South Australia Minister for Health and Wellbeing Stephen Wade
New Plan Significantly Reducing Elective Surgery Waitlist
Victor P Taffa
South Australians waiting for surgery at the Royal Adelaide Hospital (RAH) and The Queen Elizabeth Hospital (TQEH) are being seen sooner thanks to a new strategy dramatically reducing overdue elective surgery waitlists.
Elective Surgery Reduction Strategy at the Central Adelaide Local Health Network (CALHN) involves running additional surgery sessions at TQEH and RAH and transferring low-risk cases to private providers.
Minister for Health and Wellbeing Stephen Wade said its part of the Marshall Government’s $45 Million investment to reduce overdue elective surgery waitlists and colonoscopy procedures to zero.
“In just 2 months, the elective surgery overdue waitlist at CALHN has reduced by more than 650 patients, while the colonoscopy overdue list has reduced by 150 patients.” Minister Wade said.
“We’re expecting that more than 800 overdue patients at CALHN will receive their surgery by the end of June.”
“We’re making sure that our services deliver better value for the taxpayer dollar but more importantly, we’re making sure South Australians aren’t waiting to receive the care they need.”
“Former Government allowed elective surgery waiting times to blow out. At the election, this government committed $45 Million over 2 years to bring down elective surgery wait times. Labor did not one commit $1.00” Minister Wade said.
“Since our funding started rolling out, the elective surgery overdue waitlist across all metropolitan hospitals has halved and elective surgery wait times have significantly improved.”
“In the past 10 weeks, 951 people have come off the overdue waitlist. 957 people remain on the overdue list, down 50 % from 1908 on 20 March.”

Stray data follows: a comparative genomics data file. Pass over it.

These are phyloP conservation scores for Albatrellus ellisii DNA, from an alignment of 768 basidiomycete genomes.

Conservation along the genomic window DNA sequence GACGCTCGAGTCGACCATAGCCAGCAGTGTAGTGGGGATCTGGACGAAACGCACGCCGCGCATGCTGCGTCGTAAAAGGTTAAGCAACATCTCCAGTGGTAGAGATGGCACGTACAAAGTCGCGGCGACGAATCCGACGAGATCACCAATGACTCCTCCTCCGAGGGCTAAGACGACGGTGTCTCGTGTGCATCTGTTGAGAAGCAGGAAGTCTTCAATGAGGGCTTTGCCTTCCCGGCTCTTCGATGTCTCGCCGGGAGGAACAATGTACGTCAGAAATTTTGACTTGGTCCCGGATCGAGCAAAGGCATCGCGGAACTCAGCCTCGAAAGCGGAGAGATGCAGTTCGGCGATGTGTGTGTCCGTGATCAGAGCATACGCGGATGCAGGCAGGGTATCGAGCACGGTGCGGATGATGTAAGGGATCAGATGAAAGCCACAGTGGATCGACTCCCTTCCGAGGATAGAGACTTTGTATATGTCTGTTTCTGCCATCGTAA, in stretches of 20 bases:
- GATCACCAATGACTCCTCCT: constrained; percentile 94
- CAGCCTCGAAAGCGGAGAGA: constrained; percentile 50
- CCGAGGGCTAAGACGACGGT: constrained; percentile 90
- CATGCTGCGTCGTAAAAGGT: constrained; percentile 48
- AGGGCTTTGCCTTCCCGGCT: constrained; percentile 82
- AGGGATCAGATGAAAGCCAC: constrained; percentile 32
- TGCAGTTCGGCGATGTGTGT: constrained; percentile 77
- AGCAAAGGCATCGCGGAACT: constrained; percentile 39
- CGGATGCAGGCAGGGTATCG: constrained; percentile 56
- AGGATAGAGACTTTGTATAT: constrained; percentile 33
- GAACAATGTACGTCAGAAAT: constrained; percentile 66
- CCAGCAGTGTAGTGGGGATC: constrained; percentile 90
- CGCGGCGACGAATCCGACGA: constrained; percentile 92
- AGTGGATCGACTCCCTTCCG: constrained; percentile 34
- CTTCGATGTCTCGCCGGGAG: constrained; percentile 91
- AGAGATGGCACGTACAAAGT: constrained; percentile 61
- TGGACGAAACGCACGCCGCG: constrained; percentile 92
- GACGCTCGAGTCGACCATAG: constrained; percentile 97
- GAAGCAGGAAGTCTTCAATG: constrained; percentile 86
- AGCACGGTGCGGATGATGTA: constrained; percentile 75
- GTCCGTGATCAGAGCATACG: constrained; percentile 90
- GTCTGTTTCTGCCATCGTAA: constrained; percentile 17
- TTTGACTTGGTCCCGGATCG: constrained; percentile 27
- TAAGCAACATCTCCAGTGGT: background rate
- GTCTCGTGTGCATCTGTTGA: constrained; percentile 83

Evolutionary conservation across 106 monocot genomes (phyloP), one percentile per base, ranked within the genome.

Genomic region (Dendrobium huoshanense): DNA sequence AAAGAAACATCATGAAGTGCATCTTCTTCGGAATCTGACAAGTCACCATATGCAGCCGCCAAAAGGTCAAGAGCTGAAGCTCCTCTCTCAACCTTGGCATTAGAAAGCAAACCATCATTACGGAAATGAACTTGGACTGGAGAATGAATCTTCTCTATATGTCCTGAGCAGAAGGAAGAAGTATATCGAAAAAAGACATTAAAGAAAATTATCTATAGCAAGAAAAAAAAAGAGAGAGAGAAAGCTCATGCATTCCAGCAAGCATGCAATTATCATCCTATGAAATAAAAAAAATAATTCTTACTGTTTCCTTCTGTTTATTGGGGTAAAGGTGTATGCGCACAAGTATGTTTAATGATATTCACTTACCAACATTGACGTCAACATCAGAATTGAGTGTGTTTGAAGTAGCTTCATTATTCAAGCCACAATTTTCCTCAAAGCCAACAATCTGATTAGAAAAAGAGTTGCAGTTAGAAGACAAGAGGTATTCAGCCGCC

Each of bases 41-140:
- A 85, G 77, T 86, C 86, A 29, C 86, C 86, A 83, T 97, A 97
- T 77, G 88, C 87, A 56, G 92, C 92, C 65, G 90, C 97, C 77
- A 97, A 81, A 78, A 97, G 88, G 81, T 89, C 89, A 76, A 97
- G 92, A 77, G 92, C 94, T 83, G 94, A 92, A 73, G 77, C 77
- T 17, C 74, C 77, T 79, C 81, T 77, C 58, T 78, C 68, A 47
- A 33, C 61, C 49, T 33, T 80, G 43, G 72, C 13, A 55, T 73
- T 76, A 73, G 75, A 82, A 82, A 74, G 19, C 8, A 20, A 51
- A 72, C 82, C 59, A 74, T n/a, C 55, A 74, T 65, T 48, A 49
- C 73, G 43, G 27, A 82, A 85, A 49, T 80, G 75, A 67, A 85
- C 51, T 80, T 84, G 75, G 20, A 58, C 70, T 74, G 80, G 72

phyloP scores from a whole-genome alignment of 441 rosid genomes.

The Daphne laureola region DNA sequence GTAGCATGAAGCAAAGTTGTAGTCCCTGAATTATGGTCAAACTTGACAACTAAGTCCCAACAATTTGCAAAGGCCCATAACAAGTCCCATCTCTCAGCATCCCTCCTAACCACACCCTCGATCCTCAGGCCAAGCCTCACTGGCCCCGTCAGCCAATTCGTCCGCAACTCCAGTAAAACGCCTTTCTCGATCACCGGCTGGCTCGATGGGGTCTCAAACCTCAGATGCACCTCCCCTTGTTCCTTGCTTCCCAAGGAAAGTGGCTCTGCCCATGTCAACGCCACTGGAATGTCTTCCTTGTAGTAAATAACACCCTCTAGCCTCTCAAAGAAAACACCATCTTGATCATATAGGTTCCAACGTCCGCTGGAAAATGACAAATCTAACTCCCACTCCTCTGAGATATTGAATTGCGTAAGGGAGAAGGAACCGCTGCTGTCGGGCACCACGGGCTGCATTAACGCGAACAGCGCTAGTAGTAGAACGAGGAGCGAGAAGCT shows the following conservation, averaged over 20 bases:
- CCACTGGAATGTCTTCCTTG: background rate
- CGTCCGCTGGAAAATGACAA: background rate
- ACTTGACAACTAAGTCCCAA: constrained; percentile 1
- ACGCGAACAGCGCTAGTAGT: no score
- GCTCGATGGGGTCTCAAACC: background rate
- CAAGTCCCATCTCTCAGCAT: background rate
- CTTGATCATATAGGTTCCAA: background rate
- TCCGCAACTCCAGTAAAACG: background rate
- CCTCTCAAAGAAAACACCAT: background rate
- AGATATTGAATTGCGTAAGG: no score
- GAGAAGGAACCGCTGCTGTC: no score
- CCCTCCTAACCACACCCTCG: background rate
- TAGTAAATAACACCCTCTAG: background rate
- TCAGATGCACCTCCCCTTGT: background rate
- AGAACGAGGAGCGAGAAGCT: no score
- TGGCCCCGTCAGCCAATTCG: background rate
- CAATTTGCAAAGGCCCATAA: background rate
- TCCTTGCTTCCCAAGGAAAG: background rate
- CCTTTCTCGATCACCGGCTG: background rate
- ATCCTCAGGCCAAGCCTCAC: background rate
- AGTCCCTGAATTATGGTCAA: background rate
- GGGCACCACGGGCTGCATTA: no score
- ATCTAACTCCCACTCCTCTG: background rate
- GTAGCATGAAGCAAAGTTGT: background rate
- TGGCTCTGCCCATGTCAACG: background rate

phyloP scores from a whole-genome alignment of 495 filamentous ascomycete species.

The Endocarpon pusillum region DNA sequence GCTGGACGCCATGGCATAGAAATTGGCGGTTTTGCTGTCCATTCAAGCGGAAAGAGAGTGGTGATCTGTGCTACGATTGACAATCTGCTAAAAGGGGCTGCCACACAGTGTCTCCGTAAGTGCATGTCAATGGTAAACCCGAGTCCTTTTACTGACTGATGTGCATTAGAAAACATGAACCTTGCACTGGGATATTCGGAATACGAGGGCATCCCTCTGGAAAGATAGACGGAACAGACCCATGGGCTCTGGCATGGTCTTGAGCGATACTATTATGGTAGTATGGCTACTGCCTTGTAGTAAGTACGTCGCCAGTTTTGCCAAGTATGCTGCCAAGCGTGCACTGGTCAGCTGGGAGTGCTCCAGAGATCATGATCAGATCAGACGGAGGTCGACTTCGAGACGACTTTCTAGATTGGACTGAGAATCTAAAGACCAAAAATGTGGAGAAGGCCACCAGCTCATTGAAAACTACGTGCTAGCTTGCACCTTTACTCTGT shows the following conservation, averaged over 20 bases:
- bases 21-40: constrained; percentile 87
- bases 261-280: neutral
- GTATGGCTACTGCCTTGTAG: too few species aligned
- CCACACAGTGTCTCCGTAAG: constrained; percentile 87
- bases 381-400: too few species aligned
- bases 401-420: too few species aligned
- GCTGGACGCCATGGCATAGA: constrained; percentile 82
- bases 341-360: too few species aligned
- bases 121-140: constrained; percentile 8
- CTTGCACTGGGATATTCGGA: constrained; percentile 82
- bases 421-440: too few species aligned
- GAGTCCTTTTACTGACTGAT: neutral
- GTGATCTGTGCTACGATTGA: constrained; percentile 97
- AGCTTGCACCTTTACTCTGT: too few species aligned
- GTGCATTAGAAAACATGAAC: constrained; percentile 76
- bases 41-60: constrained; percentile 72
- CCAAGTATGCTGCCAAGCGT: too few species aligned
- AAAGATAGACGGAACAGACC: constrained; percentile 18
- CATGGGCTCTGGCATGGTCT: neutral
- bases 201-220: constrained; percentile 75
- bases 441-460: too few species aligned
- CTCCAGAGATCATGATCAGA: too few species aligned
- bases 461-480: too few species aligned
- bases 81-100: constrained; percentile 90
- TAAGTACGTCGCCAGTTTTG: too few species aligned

“Total number of people waiting for elective surgery not just those who are overdue is 17,235, down from 17,957 nine weeks ago. That’s 722 less people waiting for elective surgery.” Minister Wade said.
Executive Director of Operations at CALHN, Paul Lambert, said each year more than 18,000 patients have elective surgery at the RAH and TQEH.
“This new strategy has renewed our focus on elective surgery, which has in the past been challenged by increasing pressure across our hospitals.” Mr. Lambert said.
“We have never before had an agreement of this scale in place with private providers to ensure our patients receive the surgery they need.”
“By using a staged approach to ramp up procedures, we can manage our existing waiting list numbers and bed capacity to improve the health and wellbeing of all South Australians.” Mr. Lambert said.
Patients deemed clinically suitable are being transferred to the private sector while all high acuity, complex elective patients will remain at the RAH and TQEH.